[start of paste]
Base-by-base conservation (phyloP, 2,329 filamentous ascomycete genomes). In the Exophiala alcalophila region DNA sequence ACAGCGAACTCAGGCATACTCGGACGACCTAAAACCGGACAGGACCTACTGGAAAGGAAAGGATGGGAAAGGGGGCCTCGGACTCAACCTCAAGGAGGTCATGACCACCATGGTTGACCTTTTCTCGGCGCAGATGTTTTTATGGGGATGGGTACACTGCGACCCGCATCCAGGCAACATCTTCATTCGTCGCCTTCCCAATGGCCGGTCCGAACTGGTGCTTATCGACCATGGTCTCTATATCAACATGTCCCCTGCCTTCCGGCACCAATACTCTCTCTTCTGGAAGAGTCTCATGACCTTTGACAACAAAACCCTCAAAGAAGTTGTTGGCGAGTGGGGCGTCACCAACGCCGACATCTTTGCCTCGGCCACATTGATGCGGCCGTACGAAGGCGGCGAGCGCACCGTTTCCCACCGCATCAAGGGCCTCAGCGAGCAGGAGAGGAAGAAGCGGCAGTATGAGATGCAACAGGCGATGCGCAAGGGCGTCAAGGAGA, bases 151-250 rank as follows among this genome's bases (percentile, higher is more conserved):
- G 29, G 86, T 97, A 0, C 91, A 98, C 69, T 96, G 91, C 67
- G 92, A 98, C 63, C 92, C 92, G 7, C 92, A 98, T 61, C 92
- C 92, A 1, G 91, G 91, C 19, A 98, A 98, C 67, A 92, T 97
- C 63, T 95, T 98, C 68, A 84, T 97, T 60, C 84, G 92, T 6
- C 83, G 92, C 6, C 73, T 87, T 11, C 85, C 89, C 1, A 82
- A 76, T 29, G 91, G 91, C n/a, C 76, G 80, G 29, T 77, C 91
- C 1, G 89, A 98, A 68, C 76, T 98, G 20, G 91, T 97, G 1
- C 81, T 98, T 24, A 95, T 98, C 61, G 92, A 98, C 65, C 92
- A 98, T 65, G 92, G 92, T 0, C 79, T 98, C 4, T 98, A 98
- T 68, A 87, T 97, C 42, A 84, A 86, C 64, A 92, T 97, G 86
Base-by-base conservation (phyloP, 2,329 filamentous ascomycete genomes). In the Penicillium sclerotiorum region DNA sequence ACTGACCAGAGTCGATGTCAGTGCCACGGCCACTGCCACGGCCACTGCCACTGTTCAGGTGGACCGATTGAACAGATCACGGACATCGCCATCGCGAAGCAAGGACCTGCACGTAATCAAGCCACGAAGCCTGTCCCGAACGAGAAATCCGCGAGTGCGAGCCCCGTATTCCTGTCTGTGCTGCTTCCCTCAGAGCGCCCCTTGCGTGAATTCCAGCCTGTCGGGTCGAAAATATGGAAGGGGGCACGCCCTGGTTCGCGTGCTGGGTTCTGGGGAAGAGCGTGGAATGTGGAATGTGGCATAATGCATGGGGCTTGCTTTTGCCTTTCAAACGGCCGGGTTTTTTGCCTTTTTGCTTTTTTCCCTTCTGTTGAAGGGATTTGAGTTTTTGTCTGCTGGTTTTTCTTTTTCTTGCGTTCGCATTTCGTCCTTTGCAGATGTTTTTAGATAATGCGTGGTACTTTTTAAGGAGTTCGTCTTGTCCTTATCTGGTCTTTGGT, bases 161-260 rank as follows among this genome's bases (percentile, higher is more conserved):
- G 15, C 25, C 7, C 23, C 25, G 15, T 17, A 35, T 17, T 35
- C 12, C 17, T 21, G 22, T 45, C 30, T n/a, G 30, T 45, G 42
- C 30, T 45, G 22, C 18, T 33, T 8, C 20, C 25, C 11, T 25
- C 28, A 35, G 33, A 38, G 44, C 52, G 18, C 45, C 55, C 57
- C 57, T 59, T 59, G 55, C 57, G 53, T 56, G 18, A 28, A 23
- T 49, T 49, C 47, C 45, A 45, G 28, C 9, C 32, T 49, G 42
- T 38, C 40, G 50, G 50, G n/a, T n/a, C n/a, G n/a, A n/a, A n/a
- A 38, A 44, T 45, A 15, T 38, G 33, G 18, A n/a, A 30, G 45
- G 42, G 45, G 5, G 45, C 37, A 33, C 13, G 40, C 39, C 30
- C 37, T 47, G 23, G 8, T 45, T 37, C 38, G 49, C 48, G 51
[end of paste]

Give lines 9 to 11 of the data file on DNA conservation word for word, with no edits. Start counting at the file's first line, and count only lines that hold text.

- C 81, T 98, T 24, A 95, T 98, C 61, G 92, A 98, C 65, C 92
- A 98, T 65, G 92, G 92, T 0, C 79, T 98, C 4, T 98, A 98
- T 68, A 87, T 97, C 42, A 84, A 86, C 64, A 92, T 97, G 86